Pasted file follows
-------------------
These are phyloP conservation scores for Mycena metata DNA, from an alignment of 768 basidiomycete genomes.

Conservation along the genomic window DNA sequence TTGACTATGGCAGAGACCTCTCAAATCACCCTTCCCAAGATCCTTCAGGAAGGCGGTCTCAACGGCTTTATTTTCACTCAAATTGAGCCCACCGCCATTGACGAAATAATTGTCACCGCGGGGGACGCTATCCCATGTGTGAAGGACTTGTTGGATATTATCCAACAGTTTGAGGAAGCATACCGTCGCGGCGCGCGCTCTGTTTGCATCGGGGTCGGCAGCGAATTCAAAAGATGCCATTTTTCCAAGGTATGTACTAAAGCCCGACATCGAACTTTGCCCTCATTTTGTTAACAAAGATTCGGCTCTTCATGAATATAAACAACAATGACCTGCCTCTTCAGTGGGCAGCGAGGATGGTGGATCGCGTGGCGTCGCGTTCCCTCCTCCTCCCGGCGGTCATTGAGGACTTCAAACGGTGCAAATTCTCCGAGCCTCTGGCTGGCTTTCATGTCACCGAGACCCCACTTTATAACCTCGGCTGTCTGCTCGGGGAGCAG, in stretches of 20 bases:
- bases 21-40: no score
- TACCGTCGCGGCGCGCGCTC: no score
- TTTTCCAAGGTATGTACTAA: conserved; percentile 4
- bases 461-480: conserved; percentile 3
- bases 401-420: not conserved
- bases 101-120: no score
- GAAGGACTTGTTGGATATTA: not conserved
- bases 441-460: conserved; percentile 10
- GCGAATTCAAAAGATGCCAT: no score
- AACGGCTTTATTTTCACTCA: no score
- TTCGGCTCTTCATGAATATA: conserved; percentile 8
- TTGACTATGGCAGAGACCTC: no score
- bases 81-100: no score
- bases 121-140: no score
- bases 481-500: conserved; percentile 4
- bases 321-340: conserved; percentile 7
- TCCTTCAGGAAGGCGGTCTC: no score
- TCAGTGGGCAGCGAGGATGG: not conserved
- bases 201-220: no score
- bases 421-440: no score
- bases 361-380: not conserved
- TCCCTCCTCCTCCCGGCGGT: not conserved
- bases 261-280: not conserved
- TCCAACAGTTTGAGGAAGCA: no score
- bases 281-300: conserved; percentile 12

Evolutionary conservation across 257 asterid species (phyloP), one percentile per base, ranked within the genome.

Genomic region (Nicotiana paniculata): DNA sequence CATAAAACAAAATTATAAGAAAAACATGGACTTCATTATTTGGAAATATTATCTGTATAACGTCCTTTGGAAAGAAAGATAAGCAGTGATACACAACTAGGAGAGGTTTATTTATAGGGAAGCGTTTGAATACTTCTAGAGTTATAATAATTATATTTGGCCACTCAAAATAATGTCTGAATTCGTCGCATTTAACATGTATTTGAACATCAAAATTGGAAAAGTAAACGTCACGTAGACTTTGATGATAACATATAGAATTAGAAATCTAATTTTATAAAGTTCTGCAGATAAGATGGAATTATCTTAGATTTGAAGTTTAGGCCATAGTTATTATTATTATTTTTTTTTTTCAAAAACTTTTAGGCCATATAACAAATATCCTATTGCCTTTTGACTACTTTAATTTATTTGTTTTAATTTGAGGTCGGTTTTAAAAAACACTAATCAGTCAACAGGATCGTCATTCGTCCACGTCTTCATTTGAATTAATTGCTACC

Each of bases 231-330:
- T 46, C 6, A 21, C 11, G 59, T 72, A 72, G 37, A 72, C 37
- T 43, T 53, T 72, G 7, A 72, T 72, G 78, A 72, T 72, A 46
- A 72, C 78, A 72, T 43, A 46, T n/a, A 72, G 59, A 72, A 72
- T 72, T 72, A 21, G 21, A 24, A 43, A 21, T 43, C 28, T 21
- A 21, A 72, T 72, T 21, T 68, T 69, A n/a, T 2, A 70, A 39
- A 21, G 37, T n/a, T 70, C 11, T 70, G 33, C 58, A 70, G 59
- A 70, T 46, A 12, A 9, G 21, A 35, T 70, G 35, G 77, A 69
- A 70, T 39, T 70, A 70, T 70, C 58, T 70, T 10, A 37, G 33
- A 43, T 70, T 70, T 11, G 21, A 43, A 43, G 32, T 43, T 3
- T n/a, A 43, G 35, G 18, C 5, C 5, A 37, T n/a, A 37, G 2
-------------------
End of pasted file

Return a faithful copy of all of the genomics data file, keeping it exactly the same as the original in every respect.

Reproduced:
These are phyloP conservation scores for Mycena metata DNA, from an alignment of 768 basidiomycete genomes.

Conservation along the genomic window DNA sequence TTGACTATGGCAGAGACCTCTCAAATCACCCTTCCCAAGATCCTTCAGGAAGGCGGTCTCAACGGCTTTATTTTCACTCAAATTGAGCCCACCGCCATTGACGAAATAATTGTCACCGCGGGGGACGCTATCCCATGTGTGAAGGACTTGTTGGATATTATCCAACAGTTTGAGGAAGCATACCGTCGCGGCGCGCGCTCTGTTTGCATCGGGGTCGGCAGCGAATTCAAAAGATGCCATTTTTCCAAGGTATGTACTAAAGCCCGACATCGAACTTTGCCCTCATTTTGTTAACAAAGATTCGGCTCTTCATGAATATAAACAACAATGACCTGCCTCTTCAGTGGGCAGCGAGGATGGTGGATCGCGTGGCGTCGCGTTCCCTCCTCCTCCCGGCGGTCATTGAGGACTTCAAACGGTGCAAATTCTCCGAGCCTCTGGCTGGCTTTCATGTCACCGAGACCCCACTTTATAACCTCGGCTGTCTGCTCGGGGAGCAG, in stretches of 20 bases:
- bases 21-40: no score
- TACCGTCGCGGCGCGCGCTC: no score
- TTTTCCAAGGTATGTACTAA: conserved; percentile 4
- bases 461-480: conserved; percentile 3
- bases 401-420: not conserved
- bases 101-120: no score
- GAAGGACTTGTTGGATATTA: not conserved
- bases 441-460: conserved; percentile 10
- GCGAATTCAAAAGATGCCAT: no score
- AACGGCTTTATTTTCACTCA: no score
- TTCGGCTCTTCATGAATATA: conserved; percentile 8
- TTGACTATGGCAGAGACCTC: no score
- bases 81-100: no score
- bases 121-140: no score
- bases 481-500: conserved; percentile 4
- bases 321-340: conserved; percentile 7
- TCCTTCAGGAAGGCGGTCTC: no score
- TCAGTGGGCAGCGAGGATGG: not conserved
- bases 201-220: no score
- bases 421-440: no score
- bases 361-380: not conserved
- TCCCTCCTCCTCCCGGCGGT: not conserved
- bases 261-280: not conserved
- TCCAACAGTTTGAGGAAGCA: no score
- bases 281-300: conserved; percentile 12

Evolutionary conservation across 257 asterid species (phyloP), one percentile per base, ranked within the genome.

Genomic region (Nicotiana paniculata): DNA sequence CATAAAACAAAATTATAAGAAAAACATGGACTTCATTATTTGGAAATATTATCTGTATAACGTCCTTTGGAAAGAAAGATAAGCAGTGATACACAACTAGGAGAGGTTTATTTATAGGGAAGCGTTTGAATACTTCTAGAGTTATAATAATTATATTTGGCCACTCAAAATAATGTCTGAATTCGTCGCATTTAACATGTATTTGAACATCAAAATTGGAAAAGTAAACGTCACGTAGACTTTGATGATAACATATAGAATTAGAAATCTAATTTTATAAAGTTCTGCAGATAAGATGGAATTATCTTAGATTTGAAGTTTAGGCCATAGTTATTATTATTATTTTTTTTTTTCAAAAACTTTTAGGCCATATAACAAATATCCTATTGCCTTTTGACTACTTTAATTTATTTGTTTTAATTTGAGGTCGGTTTTAAAAAACACTAATCAGTCAACAGGATCGTCATTCGTCCACGTCTTCATTTGAATTAATTGCTACC

Each of bases 231-330:
- T 46, C 6, A 21, C 11, G 59, T 72, A 72, G 37, A 72, C 37
- T 43, T 53, T 72, G 7, A 72, T 72, G 78, A 72, T 72, A 46
- A 72, C 78, A 72, T 43, A 46, T n/a, A 72, G 59, A 72, A 72
- T 72, T 72, A 21, G 21, A 24, A 43, A 21, T 43, C 28, T 21
- A 21, A 72, T 72, T 21, T 68, T 69, A n/a, T 2, A 70, A 39
- A 21, G 37, T n/a, T 70, C 11, T 70, G 33, C 58, A 70, G 59
- A 70, T 46, A 12, A 9, G 21, A 35, T 70, G 35, G 77, A 69
- A 70, T 39, T 70, A 70, T 70, C 58, T 70, T 10, A 37, G 33
- A 43, T 70, T 70, T 11, G 21, A 43, A 43, G 32, T 43, T 3
- T n/a, A 43, G 35, G 18, C 5, C 5, A 37, T n/a, A 37, G 2